Monsoon low-pressure systems - the precipitation response to atmospheric warming
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The monsoon low-pressure systems (LPS) are amongst the most rain bearing synoptic scale systems that develop during the Indian monsoon, and they play a key role in generating extreme rainfall events in central India. This thesis consists of three scientific papers, which are devoted to the monsoon LPS, with focus on the precipitation associated with the systems. The main motivation for this thesis is to understand how the LPS precipitation may change in a warming world.
To examine this issue, a dataset of LPS developing during the Indian monsoon was generated, described in Paper I. A well know tracking algorithm was used to detect the LPS in the ERA-Interim reanalysis during the time period 1979-2010. The LPS that are connected to observed extreme rainfall events are selected, which resulted in a dataset of 39 LPS.
Next, high-resolution, convection-permitting, climate sensitivity simulations were performed on 10 cases chosen from the LPS dataset. Control runs are simulated with unperturbed ERA-Interim initial and lateral boundary conditions (LBC). Perturbed runs follow a surrogate climate change approach, in which a uniform temperature perturbation is specified to the LBC but the large-scale flow and relative humidity is unchanged. The difference between the control and perturbed simulations are therefore mainly due to the imposed warming and moisture changes as well as feedbacks to the synoptic scale flow.
The change in the mean precipitation following the LPS is described in Paper II, and Paper III focus on the change in the short-duration extreme precipitation released over central India and the runoff response. The results clearly show that in a warmer and more humid atmosphere, the LPS can produce more precipitation, precipitate with a higher precipitation rate and also bring precipitation further into the Indian continent. Based on these results we conclude that there may be an increased risk of more severe flood events in central India. The more than 2 x Clausius-Clapeyron scaling response in the precipitation is explained by the imposed specific humidity increase, a dynamic feedback giving stronger upward motions and a thermodynamic feedback decreasing the atmospheric stability. In the warmer runs the LPS are more intense with a higher propagation speed. The intensification of the storms seems to be interpretable in terms of the conditional instability of second kind mechanism: condensational heating increases along with lowlevel convergence and vertical velocity in response to temperature warming and moisture increases, and as a result the surface low deepens.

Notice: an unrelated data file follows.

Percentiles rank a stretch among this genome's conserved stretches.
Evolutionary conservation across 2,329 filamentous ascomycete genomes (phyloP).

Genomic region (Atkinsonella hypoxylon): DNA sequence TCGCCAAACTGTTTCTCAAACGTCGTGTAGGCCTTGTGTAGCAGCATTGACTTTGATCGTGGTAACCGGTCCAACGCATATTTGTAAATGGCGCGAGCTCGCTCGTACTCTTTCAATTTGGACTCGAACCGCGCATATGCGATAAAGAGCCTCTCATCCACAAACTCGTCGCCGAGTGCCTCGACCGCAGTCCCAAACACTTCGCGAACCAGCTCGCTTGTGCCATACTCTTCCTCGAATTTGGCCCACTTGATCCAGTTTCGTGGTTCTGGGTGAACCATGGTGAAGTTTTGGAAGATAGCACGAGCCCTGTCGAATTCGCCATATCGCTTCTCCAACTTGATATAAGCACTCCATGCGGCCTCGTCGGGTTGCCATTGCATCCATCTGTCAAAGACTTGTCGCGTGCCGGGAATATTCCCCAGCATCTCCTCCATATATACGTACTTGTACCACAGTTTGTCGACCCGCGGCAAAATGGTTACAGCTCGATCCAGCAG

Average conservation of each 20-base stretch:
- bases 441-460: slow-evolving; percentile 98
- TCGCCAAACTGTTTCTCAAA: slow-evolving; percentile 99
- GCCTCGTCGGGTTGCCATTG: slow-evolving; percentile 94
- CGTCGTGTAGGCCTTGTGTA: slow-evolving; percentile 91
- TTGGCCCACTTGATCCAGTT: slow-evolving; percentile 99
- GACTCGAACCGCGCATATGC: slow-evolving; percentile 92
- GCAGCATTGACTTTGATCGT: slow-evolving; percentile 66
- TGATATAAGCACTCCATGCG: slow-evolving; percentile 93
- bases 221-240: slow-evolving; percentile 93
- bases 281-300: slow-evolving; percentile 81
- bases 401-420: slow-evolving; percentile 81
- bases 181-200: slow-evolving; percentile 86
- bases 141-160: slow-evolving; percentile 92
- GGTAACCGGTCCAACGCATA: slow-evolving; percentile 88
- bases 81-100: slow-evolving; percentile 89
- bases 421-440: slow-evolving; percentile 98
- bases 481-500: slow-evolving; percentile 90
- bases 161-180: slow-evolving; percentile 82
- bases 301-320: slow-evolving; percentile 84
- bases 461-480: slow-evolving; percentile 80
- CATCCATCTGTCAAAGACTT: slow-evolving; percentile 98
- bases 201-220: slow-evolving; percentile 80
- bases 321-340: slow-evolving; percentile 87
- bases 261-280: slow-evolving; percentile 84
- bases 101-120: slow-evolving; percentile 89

The results presented show that the precipitation associated with LPS are very sensitive to an increase in the atmospheric temperature and subsequent moisture increase. Changes in the atmospheric moisture content as a result of temperature warming are together with dynamical and thermodynamical feedbacks, affecting both the precipitation intensity and frequency.